Updated: Sep 10, 2019
Hemp. Hemp hearts, hemp seeds, hemp oil, hemp protein -- what is this so-called "hemp" and what does it do for me on a daily basis? What are the benefits of adding it into my diet? Is it good for me?
All of these questions have entered my mind many times before, especially once I started learning more and more about holistic nutrition. I knew just from word of mouth and through my trusted nutritional sources that hemp was great for you, but I truthfully didn't know why. Over the recent years, it has become a staple in my diet and something that I highly recommend for my clients and I'm here now to share it in more detail with you!
In honor of the end of Hemp History Week, I'm here to dive in a little bit deeper about hemp and talk more about where it came from, its benefits to our bodies, and so much more.
First and foremost, hemp seeds, or even sometimes known as hemp hearts, are the seeds of a hemp plant, known as Cannibis Sativa. While they do come from the same plant as marijuana, hemp seeds only contain minor traces of THC (which is the active ingredient in marijuana) and will not get you high, not are they illegal or unsafe. Hemp oil is simply created by pressing down hemp seeds and extracting out the oil. While hemp oil is not recommended for cooking or frying, it's a great addition to smoothies, smoothie bowls, etc. for an added boost of essential fatty acids. Hemp seeds, or hemp hearts, can be consumed raw, cooked or roasted. I typically throw some into my smoothies, or add on top of toast, pancakes, salads or other meals to give me some added healthy fat, fiber and even protein as well.
Unlike a lot of foods out on the market today, hemp is extremely versatile! It grows like a weed and can be used in the production of many things --- all the way from clothing items, personal care products, plastics, construction materials, textiles and of course, as an addition to many foods or within your diet.
With the various parts of a hemp plant you can make many things:
Flower: CBD oil, essential oil
Seed: Snacks and meal toppers, protein powder, supplements, oil paints, soaps, shampoos, cosmetics
Bast Fiber: Rope, netting, carpet, clothes, shoes, bags
Stalk: Paper products, cardboard, filters, biofuel
Hurd: Animal bedding, insulation, mulch
Leaves: Compost, juice, tea
Roots: Herbal supplements, compost
and many more!
The best benefit of hemp is that it is incredibly nutritious for the body and consists of not only healthy fats, but also plant-based proteins and other important vitamins and minerals (fiber, iron and magnesium) that are necessary for the body to function. Not only is hemp an awesome source of dietary fiber, but it also is a complete protein (meaning it contains all 9 essential amino acids, which are ones that our body can't normally manufacture on its own) and contains no enzyme prohibitors, making it easily digestible by the body. About 25% of the total calories of a hemp seed comes from protein itself! They're great additions to meals because they help to build your satiety and keep you feeling full for many hours after consumption which prevents you from feeling like you have to eat every hour (hello, weight loss!).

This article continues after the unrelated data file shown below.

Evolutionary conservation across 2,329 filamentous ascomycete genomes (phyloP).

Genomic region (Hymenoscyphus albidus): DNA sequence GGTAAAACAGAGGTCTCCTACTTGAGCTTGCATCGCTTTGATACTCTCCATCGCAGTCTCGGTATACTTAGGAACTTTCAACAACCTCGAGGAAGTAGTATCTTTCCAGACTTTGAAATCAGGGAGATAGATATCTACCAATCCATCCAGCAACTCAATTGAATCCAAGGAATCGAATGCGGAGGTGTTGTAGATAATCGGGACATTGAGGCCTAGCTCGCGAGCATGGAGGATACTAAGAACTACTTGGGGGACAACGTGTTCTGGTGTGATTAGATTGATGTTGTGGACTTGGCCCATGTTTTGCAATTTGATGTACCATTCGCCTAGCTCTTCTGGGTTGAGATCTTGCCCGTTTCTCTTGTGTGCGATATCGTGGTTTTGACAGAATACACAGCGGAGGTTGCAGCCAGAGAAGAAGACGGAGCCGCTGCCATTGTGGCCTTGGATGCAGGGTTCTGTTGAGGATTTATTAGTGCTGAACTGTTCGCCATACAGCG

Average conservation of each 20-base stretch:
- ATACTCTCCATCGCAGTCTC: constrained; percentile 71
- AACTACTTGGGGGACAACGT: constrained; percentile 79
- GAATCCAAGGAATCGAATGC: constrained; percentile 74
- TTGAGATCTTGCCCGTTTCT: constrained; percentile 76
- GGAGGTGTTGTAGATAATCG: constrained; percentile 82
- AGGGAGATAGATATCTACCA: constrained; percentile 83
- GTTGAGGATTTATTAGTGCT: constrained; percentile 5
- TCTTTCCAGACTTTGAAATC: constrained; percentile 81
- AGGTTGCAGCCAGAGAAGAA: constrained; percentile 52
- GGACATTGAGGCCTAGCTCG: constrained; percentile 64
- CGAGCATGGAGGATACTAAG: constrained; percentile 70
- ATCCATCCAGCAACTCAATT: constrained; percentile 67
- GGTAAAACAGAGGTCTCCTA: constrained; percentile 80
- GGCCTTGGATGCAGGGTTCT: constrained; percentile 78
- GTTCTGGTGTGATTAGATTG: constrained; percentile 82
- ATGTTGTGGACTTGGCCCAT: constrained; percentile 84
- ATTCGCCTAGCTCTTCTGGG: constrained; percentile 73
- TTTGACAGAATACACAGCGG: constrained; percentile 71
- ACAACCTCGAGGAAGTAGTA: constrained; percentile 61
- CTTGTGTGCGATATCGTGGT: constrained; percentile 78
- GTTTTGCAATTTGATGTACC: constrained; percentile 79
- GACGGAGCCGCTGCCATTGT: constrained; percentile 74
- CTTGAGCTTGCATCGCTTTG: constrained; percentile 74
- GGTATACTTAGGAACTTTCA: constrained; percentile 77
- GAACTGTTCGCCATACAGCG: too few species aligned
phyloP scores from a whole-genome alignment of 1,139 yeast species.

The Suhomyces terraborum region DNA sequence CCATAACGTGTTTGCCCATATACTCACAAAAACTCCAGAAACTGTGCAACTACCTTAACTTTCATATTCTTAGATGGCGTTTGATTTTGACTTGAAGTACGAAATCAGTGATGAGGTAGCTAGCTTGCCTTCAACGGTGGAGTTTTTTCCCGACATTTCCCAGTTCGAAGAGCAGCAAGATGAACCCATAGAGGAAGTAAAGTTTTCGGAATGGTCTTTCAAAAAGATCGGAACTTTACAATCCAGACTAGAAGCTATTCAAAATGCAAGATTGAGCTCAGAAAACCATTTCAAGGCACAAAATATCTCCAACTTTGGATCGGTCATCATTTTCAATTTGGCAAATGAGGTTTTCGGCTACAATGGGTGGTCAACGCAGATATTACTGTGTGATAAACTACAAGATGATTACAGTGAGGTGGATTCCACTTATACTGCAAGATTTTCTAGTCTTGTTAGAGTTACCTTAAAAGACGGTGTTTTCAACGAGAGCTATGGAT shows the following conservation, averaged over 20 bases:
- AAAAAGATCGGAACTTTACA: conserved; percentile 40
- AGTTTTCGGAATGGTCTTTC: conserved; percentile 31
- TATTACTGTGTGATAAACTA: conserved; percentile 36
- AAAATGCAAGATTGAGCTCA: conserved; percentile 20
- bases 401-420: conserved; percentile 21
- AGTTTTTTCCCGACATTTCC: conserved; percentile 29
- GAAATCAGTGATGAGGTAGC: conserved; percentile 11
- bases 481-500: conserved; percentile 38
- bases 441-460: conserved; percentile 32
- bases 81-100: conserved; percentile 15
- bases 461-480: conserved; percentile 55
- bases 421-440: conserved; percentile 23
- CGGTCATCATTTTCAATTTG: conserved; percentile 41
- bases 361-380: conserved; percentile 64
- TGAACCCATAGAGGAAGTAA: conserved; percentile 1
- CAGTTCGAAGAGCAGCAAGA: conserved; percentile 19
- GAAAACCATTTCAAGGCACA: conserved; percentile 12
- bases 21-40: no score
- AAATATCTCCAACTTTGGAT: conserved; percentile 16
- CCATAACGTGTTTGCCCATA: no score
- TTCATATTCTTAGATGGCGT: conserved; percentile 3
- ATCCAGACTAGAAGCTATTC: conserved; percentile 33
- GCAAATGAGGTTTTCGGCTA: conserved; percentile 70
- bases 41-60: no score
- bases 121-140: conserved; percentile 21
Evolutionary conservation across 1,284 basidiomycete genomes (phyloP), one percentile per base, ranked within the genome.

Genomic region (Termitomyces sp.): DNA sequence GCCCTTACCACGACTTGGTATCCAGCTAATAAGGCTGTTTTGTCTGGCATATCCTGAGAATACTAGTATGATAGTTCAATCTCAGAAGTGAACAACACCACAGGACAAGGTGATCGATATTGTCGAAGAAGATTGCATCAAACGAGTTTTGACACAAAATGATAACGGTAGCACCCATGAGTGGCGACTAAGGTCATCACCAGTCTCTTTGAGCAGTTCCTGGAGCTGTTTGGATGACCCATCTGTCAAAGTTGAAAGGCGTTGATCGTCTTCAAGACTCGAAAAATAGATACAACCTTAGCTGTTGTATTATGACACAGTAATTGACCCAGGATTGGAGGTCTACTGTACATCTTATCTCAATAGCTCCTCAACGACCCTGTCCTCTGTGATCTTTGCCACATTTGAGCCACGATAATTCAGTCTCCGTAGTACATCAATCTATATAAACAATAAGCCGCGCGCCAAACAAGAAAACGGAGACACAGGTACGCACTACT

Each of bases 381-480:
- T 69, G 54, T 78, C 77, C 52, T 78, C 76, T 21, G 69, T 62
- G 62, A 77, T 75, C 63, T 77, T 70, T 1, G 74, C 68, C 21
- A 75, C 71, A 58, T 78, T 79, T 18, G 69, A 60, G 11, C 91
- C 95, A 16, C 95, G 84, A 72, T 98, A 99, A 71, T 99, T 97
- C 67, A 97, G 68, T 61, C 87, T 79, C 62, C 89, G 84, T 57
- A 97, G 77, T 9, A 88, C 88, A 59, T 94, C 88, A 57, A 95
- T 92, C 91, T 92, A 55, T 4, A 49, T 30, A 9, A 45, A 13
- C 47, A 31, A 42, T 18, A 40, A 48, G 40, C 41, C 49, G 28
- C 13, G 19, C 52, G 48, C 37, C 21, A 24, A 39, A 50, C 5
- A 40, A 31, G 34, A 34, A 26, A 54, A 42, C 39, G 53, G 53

Hemp is a healthy fat (yes, fats can actually be good for you!) and healthy fats are vital for our brain and heart health. However, one of the most common health problems in the United States is that we focus on eating way too many UNHEALTHY fats, which then lead to improper ratios of two of the most important fatty acids within our diet, linoleic acid (known as LA or omega-6) and alpha-linolenic acid (known as ALA or omega-3). Our ratio, if well-balanced, should be about 1:1, but the problem is that our ratios are way off and can instead be up to 15:1!! This is due to Americans consuming WAY more omega-6 within our diet because it's much easier to come by with all of the unhealthy foods that we eat on a daily basis (i.e. chips, pizza, pasta, salad dressings, etc).
The key is to have a balance between both omega-3 and omega-6 fatty acids to prevent inflammation and susceptibility of other diseases such as cancer, heart disease or depression in the long run. Although omega-6 is known as inflammatory, this doesn't mean it's bad. It works to assist in the inflammatory phase of wound healing and is necessary for repair. Receiving it from organic, whole food sources such as eggs, seeds, nuts or grass-fed meats is not the issue, but rather (as mentioned above) when we receive it from unhealthy foods such as processed foods, pizza, pasta products, etc.
In a nutshell, hemp seeds provide a solution to this problem as they have a higher omega-3 ratio and are great for balancing inflammation levels and strengthening your immune system. Yay hemp!
In addition, hemp seeds also are rich in gamma-linolenic acid (GLA) which is vital building block in the body which helps to support the normal growth and function of cells, nerves, muscles and organs throughout your body. GLA also plays an essential role in regulating body temperature and reducing inflammation. Foods that are rich in GLA have shown a connection to help people who suffer from:
High blood pressure
Other health benefits of hemp can include:
Reduced arthritis and/or joint pain
Potential weight loss
Improved digestive health
Enhanced hair, skin, or nail health
All in all, hemp is an old staple food that has been around a long time, but we are just now becoming more aware of its many health benefits. Unlike a lot of foods out there available to us, hemp has a ton of nutritional value for our bodies, and is a superfood that I definitely encourage my clients to consume regularly.
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